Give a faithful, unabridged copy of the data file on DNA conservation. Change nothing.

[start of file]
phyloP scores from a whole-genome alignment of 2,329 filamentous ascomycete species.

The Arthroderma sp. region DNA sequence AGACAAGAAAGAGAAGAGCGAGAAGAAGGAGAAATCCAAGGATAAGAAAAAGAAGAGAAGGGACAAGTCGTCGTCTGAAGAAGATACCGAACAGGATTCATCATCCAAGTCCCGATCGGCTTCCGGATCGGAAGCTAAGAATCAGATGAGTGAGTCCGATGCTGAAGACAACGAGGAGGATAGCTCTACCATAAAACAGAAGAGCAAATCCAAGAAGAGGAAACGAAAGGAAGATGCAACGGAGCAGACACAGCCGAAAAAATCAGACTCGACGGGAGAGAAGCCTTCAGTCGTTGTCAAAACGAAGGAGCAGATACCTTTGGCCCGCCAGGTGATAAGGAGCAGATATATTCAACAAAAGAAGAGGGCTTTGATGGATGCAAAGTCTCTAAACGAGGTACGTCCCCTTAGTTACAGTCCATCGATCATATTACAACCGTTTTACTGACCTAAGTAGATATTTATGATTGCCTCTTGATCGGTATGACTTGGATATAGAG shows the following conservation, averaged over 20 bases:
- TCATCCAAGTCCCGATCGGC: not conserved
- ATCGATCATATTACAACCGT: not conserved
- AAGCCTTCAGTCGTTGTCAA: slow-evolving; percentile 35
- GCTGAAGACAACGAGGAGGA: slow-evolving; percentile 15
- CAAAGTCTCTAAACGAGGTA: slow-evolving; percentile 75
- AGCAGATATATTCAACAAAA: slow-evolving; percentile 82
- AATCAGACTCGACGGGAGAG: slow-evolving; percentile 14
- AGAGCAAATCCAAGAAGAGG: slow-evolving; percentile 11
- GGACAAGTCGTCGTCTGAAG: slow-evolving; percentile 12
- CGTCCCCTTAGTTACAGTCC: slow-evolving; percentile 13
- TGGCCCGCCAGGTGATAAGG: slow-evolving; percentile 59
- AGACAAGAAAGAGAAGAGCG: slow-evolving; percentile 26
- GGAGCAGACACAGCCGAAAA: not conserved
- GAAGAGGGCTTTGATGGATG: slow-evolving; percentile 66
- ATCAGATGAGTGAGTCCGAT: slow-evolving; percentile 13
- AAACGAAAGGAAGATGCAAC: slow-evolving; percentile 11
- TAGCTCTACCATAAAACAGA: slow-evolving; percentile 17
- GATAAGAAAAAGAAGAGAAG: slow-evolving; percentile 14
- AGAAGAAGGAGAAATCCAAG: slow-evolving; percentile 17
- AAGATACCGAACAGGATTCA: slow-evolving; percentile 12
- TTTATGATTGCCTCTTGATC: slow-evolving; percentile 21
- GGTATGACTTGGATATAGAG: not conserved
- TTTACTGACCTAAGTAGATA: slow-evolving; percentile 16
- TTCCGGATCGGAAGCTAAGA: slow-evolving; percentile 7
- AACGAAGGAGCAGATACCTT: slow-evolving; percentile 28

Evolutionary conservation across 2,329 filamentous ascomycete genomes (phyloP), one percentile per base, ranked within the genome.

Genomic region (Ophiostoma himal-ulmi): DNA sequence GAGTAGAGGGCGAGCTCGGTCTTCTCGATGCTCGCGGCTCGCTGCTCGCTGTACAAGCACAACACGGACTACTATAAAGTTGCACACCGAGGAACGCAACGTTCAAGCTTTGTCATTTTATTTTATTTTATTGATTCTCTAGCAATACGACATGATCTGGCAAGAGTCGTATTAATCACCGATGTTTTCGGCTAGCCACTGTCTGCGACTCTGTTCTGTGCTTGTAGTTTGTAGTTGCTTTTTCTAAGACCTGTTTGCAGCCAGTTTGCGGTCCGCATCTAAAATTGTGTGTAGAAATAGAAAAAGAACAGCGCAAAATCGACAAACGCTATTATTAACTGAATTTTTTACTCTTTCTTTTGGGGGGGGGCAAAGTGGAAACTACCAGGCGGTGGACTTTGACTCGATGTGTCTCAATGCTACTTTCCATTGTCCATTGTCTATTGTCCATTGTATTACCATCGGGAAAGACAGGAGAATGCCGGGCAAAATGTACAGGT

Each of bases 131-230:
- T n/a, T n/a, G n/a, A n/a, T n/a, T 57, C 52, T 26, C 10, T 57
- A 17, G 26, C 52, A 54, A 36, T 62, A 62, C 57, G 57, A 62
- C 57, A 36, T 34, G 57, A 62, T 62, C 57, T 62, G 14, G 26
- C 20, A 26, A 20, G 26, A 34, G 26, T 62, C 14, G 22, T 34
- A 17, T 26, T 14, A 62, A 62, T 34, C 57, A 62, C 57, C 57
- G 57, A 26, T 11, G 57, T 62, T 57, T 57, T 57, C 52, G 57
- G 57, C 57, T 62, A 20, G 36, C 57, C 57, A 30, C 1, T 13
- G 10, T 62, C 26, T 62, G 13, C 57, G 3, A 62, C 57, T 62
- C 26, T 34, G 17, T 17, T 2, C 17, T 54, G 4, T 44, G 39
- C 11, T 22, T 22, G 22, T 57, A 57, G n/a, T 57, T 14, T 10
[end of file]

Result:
phyloP scores from a whole-genome alignment of 2,329 filamentous ascomycete species.

The Arthroderma sp. region DNA sequence AGACAAGAAAGAGAAGAGCGAGAAGAAGGAGAAATCCAAGGATAAGAAAAAGAAGAGAAGGGACAAGTCGTCGTCTGAAGAAGATACCGAACAGGATTCATCATCCAAGTCCCGATCGGCTTCCGGATCGGAAGCTAAGAATCAGATGAGTGAGTCCGATGCTGAAGACAACGAGGAGGATAGCTCTACCATAAAACAGAAGAGCAAATCCAAGAAGAGGAAACGAAAGGAAGATGCAACGGAGCAGACACAGCCGAAAAAATCAGACTCGACGGGAGAGAAGCCTTCAGTCGTTGTCAAAACGAAGGAGCAGATACCTTTGGCCCGCCAGGTGATAAGGAGCAGATATATTCAACAAAAGAAGAGGGCTTTGATGGATGCAAAGTCTCTAAACGAGGTACGTCCCCTTAGTTACAGTCCATCGATCATATTACAACCGTTTTACTGACCTAAGTAGATATTTATGATTGCCTCTTGATCGGTATGACTTGGATATAGAG shows the following conservation, averaged over 20 bases:
- TCATCCAAGTCCCGATCGGC: not conserved
- ATCGATCATATTACAACCGT: not conserved
- AAGCCTTCAGTCGTTGTCAA: slow-evolving; percentile 35
- GCTGAAGACAACGAGGAGGA: slow-evolving; percentile 15
- CAAAGTCTCTAAACGAGGTA: slow-evolving; percentile 75
- AGCAGATATATTCAACAAAA: slow-evolving; percentile 82
- AATCAGACTCGACGGGAGAG: slow-evolving; percentile 14
- AGAGCAAATCCAAGAAGAGG: slow-evolving; percentile 11
- GGACAAGTCGTCGTCTGAAG: slow-evolving; percentile 12
- CGTCCCCTTAGTTACAGTCC: slow-evolving; percentile 13
- TGGCCCGCCAGGTGATAAGG: slow-evolving; percentile 59
- AGACAAGAAAGAGAAGAGCG: slow-evolving; percentile 26
- GGAGCAGACACAGCCGAAAA: not conserved
- GAAGAGGGCTTTGATGGATG: slow-evolving; percentile 66
- ATCAGATGAGTGAGTCCGAT: slow-evolving; percentile 13
- AAACGAAAGGAAGATGCAAC: slow-evolving; percentile 11
- TAGCTCTACCATAAAACAGA: slow-evolving; percentile 17
- GATAAGAAAAAGAAGAGAAG: slow-evolving; percentile 14
- AGAAGAAGGAGAAATCCAAG: slow-evolving; percentile 17
- AAGATACCGAACAGGATTCA: slow-evolving; percentile 12
- TTTATGATTGCCTCTTGATC: slow-evolving; percentile 21
- GGTATGACTTGGATATAGAG: not conserved
- TTTACTGACCTAAGTAGATA: slow-evolving; percentile 16
- TTCCGGATCGGAAGCTAAGA: slow-evolving; percentile 7
- AACGAAGGAGCAGATACCTT: slow-evolving; percentile 28

Evolutionary conservation across 2,329 filamentous ascomycete genomes (phyloP), one percentile per base, ranked within the genome.

Genomic region (Ophiostoma himal-ulmi): DNA sequence GAGTAGAGGGCGAGCTCGGTCTTCTCGATGCTCGCGGCTCGCTGCTCGCTGTACAAGCACAACACGGACTACTATAAAGTTGCACACCGAGGAACGCAACGTTCAAGCTTTGTCATTTTATTTTATTTTATTGATTCTCTAGCAATACGACATGATCTGGCAAGAGTCGTATTAATCACCGATGTTTTCGGCTAGCCACTGTCTGCGACTCTGTTCTGTGCTTGTAGTTTGTAGTTGCTTTTTCTAAGACCTGTTTGCAGCCAGTTTGCGGTCCGCATCTAAAATTGTGTGTAGAAATAGAAAAAGAACAGCGCAAAATCGACAAACGCTATTATTAACTGAATTTTTTACTCTTTCTTTTGGGGGGGGGCAAAGTGGAAACTACCAGGCGGTGGACTTTGACTCGATGTGTCTCAATGCTACTTTCCATTGTCCATTGTCTATTGTCCATTGTATTACCATCGGGAAAGACAGGAGAATGCCGGGCAAAATGTACAGGT

Each of bases 131-230:
- T n/a, T n/a, G n/a, A n/a, T n/a, T 57, C 52, T 26, C 10, T 57
- A 17, G 26, C 52, A 54, A 36, T 62, A 62, C 57, G 57, A 62
- C 57, A 36, T 34, G 57, A 62, T 62, C 57, T 62, G 14, G 26
- C 20, A 26, A 20, G 26, A 34, G 26, T 62, C 14, G 22, T 34
- A 17, T 26, T 14, A 62, A 62, T 34, C 57, A 62, C 57, C 57
- G 57, A 26, T 11, G 57, T 62, T 57, T 57, T 57, C 52, G 57
- G 57, C 57, T 62, A 20, G 36, C 57, C 57, A 30, C 1, T 13
- G 10, T 62, C 26, T 62, G 13, C 57, G 3, A 62, C 57, T 62
- C 26, T 34, G 17, T 17, T 2, C 17, T 54, G 4, T 44, G 39
- C 11, T 22, T 22, G 22, T 57, A 57, G n/a, T 57, T 14, T 10